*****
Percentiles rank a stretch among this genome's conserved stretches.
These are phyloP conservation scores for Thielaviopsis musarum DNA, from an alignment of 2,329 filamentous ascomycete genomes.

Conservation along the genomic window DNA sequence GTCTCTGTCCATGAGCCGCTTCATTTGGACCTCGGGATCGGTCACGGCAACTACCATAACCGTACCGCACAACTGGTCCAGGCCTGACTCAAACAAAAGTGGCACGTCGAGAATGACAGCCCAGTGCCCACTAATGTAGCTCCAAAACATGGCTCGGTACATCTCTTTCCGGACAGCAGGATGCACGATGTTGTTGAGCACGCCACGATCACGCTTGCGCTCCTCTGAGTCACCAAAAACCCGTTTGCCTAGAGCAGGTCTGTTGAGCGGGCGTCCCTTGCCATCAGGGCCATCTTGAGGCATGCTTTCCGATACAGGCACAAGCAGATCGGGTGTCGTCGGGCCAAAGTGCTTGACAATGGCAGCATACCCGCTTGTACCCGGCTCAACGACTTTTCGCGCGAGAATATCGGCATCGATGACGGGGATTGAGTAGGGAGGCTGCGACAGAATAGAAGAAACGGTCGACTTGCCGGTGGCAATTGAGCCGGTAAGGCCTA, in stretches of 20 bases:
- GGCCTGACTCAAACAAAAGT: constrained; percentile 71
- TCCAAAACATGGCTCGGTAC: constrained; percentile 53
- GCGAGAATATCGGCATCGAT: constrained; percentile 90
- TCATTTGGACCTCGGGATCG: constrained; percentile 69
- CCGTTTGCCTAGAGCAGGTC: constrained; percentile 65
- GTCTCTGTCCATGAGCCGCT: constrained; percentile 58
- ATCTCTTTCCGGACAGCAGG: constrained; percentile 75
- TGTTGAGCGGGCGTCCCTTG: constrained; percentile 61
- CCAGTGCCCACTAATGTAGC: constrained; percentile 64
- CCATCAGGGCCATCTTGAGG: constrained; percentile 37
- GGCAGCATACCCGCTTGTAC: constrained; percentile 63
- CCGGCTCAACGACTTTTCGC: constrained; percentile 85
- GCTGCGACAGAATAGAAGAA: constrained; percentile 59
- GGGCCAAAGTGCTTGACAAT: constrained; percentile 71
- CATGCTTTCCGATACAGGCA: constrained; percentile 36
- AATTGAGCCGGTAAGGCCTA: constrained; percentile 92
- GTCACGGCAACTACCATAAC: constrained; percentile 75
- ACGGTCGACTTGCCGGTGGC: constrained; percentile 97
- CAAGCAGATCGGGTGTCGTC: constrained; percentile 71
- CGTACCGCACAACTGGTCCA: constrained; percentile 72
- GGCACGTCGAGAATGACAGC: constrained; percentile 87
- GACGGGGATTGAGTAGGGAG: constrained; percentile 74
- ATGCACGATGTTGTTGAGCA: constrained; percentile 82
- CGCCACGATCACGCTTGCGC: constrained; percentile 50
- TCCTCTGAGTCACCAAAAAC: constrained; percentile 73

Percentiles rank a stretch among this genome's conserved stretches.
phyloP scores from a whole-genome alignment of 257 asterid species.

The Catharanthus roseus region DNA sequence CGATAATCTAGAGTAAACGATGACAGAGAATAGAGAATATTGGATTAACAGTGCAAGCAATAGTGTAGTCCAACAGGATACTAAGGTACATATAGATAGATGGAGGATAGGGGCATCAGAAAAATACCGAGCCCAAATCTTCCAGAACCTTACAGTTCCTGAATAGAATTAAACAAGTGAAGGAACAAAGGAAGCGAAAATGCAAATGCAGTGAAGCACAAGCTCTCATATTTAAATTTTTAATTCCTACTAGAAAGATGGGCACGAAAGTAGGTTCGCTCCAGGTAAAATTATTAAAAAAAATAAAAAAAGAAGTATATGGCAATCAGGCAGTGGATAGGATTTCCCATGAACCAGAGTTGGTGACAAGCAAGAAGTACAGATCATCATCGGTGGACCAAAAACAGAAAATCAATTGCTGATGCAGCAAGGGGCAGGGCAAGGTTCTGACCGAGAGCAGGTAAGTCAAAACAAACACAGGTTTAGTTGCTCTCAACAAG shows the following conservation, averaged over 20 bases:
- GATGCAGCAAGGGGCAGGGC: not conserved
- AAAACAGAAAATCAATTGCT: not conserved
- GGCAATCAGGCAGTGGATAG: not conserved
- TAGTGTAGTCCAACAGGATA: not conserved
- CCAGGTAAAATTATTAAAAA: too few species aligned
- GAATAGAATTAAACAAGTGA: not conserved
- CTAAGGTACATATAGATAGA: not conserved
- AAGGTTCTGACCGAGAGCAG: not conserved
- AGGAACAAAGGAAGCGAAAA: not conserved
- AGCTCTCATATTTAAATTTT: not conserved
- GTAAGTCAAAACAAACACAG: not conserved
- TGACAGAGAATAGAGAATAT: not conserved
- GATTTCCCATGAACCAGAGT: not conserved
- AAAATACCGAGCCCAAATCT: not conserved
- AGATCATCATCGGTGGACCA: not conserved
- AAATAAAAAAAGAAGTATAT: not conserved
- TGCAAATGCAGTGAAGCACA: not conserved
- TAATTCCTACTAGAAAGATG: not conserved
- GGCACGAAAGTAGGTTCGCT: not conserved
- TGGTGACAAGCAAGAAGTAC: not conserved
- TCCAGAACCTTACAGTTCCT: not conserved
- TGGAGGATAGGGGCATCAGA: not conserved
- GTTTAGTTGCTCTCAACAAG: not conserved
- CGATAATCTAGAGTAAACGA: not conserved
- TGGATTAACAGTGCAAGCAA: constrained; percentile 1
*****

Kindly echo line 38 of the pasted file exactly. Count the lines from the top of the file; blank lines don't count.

- CTAAGGTACATATAGATAGA: not conserved